Almost all literatures were written about the events in 1953 benefits Mosaddeq/hezbollahs cult.
It benefits Mosaddeqhist because by exaggerating the role of C.I.A they can cover up the unpopularity of Mossadeq among Iranians during August 1953.
It benefits Mossadeq's partners Hezbollahs because they can suppress any radical movement of Iranian people under the umbrella of C.I.A.
They both exaggerate the capability of American policy makers in general, and the capability of C.I.A, specifically. They make it sounds like an America can change any establishment in the world at any time they want. All their literatures regarding 1953 indicate pro-democracy movement in Iran was the work of C.I.A covert operation. These efforts intended to minimize the role of million Iranian's wishes for returning shah back to crown. In that regard, weight has been given to a handful of C.I.A agents, NOT million Iranian people who were present on the streets of Tehran and other cities in August of 1953.
Nonetheless, C.I.A after 60 years of it's establishment couldn't even detect the plan of handful bare feet Arab deserts on September 11. They didn't even have any intelligent to stop the plan which leaded to massacre of thousands innocent people. What kind of intelligent these people are talking about?
On the other hand, we were witnessing uprising of our people in June 2009. The Hezbollahs crowd, who inspired by Mosaddeq crowd, bashed democracy movement by saying it was the work of C.I.A.
Surely, there are thousand C.I.A records regarding June 2009, but they were NOT determined factor in terms of changing the establishment or future landscape of Iran politic. Surely, there were some C.I.A agents among the crowd, but thousand and thousand people who were killed or arrested are the main factors.
Operation Ajax intended to naturalize Moscow efforts to end Monarchy by establishing a Socialist government pro Soviet Union through Tudeh party. Iran's direction was toward communism if U.S wouldn't taken an action. U.S supported their sympathizers as Soviet supported their sympathizers through Tudeh party.
"The Soviets exerted considerable influence in Iran while occupying the country during the Second World War and as such they had some influence on the Tudeh at its inception. During the 1940s Rustam Aliev, a Soviet diplomat, had many contacts with the party and influenced its development. Aliev was a close ally of Ja'far Baqirov the chief of the Soviet Azarbaijan communist party who in turn was close to Lavrenti P. Beria, the head of G.P.U under Stalin. Baqirov played an important role during the Iranian Azarbaijan crisis of 1945-46; he met his demise after Beria's arrest following Stalin's death.
In terms of factionalism in the Tudeh, it is clear that both the hard- line and the moderate factions had great admiration for the October revolution and the Soviet Union as the citadel of victorious proletarian revolution. Members of both factions submitted to Soviet policy throughout the 1940s. Both factions believed that the party had to observe and respect its internationalist duties by coordinating the party's policies with those of the Soviet Union. It should also be noted that as long as Stalin was alive, the CPSU demanded discipline and obedience from fraternal parties around the world.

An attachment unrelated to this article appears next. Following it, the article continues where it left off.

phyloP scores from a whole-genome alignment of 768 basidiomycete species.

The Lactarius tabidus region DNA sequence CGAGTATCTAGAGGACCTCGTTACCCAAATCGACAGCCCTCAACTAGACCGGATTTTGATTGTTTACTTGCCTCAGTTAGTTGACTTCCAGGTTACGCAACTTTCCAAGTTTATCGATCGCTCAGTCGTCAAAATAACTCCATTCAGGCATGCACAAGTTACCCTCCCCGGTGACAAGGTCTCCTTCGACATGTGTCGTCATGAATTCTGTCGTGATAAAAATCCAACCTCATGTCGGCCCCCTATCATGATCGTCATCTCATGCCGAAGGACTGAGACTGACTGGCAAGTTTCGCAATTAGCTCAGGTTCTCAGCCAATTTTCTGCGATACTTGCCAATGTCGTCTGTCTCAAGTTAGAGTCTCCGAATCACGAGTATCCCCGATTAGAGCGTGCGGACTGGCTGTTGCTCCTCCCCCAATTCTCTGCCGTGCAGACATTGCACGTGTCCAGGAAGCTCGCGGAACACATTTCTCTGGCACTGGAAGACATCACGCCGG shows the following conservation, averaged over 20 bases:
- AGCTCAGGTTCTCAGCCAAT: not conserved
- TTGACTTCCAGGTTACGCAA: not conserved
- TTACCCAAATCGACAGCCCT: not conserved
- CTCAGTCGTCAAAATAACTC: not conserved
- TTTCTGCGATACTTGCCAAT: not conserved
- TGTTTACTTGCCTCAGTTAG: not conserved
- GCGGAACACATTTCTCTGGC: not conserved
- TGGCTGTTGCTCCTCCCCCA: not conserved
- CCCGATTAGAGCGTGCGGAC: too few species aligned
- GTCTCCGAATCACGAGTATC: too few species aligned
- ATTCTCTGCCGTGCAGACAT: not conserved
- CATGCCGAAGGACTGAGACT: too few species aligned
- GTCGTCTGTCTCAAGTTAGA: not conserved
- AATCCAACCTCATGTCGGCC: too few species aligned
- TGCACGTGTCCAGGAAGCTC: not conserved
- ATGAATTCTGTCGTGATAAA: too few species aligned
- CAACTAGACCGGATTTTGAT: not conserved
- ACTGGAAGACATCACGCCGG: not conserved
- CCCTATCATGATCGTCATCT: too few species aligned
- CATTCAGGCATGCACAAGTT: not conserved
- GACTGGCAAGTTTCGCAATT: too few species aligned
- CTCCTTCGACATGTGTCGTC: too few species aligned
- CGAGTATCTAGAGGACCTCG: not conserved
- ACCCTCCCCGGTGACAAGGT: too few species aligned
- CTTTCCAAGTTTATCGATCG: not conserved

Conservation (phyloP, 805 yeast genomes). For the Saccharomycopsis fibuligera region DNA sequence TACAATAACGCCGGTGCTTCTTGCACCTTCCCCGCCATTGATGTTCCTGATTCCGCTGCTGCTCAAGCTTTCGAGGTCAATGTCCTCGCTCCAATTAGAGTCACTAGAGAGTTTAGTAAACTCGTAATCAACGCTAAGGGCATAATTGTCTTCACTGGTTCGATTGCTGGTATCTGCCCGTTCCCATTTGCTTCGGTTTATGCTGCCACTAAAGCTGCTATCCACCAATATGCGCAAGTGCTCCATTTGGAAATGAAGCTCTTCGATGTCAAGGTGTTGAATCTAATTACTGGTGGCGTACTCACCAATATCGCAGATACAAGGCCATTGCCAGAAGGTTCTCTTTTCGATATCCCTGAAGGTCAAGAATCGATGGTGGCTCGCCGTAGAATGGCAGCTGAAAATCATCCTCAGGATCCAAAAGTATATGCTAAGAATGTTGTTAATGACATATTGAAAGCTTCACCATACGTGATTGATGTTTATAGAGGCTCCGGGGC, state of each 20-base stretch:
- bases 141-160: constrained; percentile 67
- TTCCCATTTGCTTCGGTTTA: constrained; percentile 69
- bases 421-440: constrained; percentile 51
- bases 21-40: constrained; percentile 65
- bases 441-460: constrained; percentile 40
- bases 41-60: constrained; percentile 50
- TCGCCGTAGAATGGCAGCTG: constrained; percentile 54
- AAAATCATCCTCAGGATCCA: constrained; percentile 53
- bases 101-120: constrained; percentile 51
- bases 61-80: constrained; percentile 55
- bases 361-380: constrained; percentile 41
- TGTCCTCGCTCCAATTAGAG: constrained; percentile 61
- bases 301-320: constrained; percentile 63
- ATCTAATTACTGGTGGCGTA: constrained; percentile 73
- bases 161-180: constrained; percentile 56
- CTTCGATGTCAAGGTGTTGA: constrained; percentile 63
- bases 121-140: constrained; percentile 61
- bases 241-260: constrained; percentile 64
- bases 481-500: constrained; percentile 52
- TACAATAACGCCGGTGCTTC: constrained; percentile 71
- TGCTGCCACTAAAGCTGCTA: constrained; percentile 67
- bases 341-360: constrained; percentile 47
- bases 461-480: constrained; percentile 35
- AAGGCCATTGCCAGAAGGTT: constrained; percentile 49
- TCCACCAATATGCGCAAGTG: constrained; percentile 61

Within the context of general support for Soviet policies in Iran and around the world, the two Tudeh factions had different perceptions and relations with the Soviets. Members of the moderate faction have accused the hard-liner faction, especially Kambakhsh and Kianuri, of being outright KGB associates or operatives. Kishawarz has accused the Soviets of misusing the trust and admiration the Tudeh had for the October revolution and the Soviet Union. According to him, by misusing the belief we and the majority of party members honestly had in internationalism, the CPSU forced its operatives and spies on its "fraternal party".
Kishawarz suggested that through Soviet support these operatives rose in party ranks until they reached high party posts and gradually changed the Tudeh party of Iran to a tool of the Soviet Union's policy in Iran. Here, Kishawarz was criticizing the Soviet conduct in promoting Kambakhsh and Kianuri in the Tudeh. He suggested that both men, heads of the hard-liner faction, had ties to the G.P.U and were closely supported by Beria and Baqirov as long as Stalin was alive.
Another aspect of the Soviet influence on Tudeh was in policy making sphere. As noted, Zabih notes how the party leadership misread the CPSU's general guidelines on the international situation and views this as one of the contributing elements in the party's demise. The party's anti-Musaddiq policy during 1951-1952, promoted mainly by the hard-liner faction but which was also initially supported by some moderates, although not exactly similar to the Soviet policy toward Musaddiq, was partially based on misinterpretation of a CPSU policy. This policy, which eventually manifested itself in the resolutions of the nineteenth congress of the CPSU, held in October 1952, suggested that the bourgeoisie had let down the cause of democracy on the international scale and that now it was the duty of the international proletariat to pick up the banner of democracy. The hard-liner faction took this observation too literally and attacked Iranian nationalists as the manifestation of the Iranian national bourgeoisie.
Furthermore, the 1953 coup occurred at a time when the Soviet Union was going through profound internal change."
Tudeh State of Paralysis translated by Dr. maziar Behrooz